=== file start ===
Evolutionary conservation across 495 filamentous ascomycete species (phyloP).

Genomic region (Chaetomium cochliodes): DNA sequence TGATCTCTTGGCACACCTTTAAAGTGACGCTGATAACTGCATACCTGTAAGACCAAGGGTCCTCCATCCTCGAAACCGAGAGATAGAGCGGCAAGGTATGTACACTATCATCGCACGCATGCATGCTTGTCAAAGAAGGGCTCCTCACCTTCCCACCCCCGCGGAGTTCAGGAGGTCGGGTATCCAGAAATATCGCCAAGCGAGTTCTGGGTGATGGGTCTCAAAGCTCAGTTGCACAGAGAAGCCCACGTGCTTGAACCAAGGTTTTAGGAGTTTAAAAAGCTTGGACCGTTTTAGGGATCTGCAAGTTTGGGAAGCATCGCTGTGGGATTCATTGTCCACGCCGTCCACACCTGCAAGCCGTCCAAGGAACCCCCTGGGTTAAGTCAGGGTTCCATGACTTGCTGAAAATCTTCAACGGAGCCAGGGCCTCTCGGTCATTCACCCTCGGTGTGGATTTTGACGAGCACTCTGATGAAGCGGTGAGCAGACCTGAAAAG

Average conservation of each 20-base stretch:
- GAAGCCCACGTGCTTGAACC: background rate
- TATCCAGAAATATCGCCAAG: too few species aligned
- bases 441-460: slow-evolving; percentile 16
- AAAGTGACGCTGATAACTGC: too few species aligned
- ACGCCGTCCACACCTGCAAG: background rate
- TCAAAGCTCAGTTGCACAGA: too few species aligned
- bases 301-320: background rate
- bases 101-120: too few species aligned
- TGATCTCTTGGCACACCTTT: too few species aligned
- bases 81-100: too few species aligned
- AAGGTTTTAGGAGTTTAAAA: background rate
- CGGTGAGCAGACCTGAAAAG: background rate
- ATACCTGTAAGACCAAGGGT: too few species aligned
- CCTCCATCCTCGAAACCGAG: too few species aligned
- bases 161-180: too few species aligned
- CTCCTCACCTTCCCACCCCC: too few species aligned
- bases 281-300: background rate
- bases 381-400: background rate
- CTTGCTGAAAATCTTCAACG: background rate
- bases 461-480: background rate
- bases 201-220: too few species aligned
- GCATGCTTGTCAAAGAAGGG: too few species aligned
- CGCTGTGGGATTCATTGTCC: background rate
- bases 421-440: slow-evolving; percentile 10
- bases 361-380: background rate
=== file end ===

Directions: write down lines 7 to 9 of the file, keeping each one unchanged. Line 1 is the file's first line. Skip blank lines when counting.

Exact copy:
- AAAGTGACGCTGATAACTGC: too few species aligned
- ACGCCGTCCACACCTGCAAG: background rate
- TCAAAGCTCAGTTGCACAGA: too few species aligned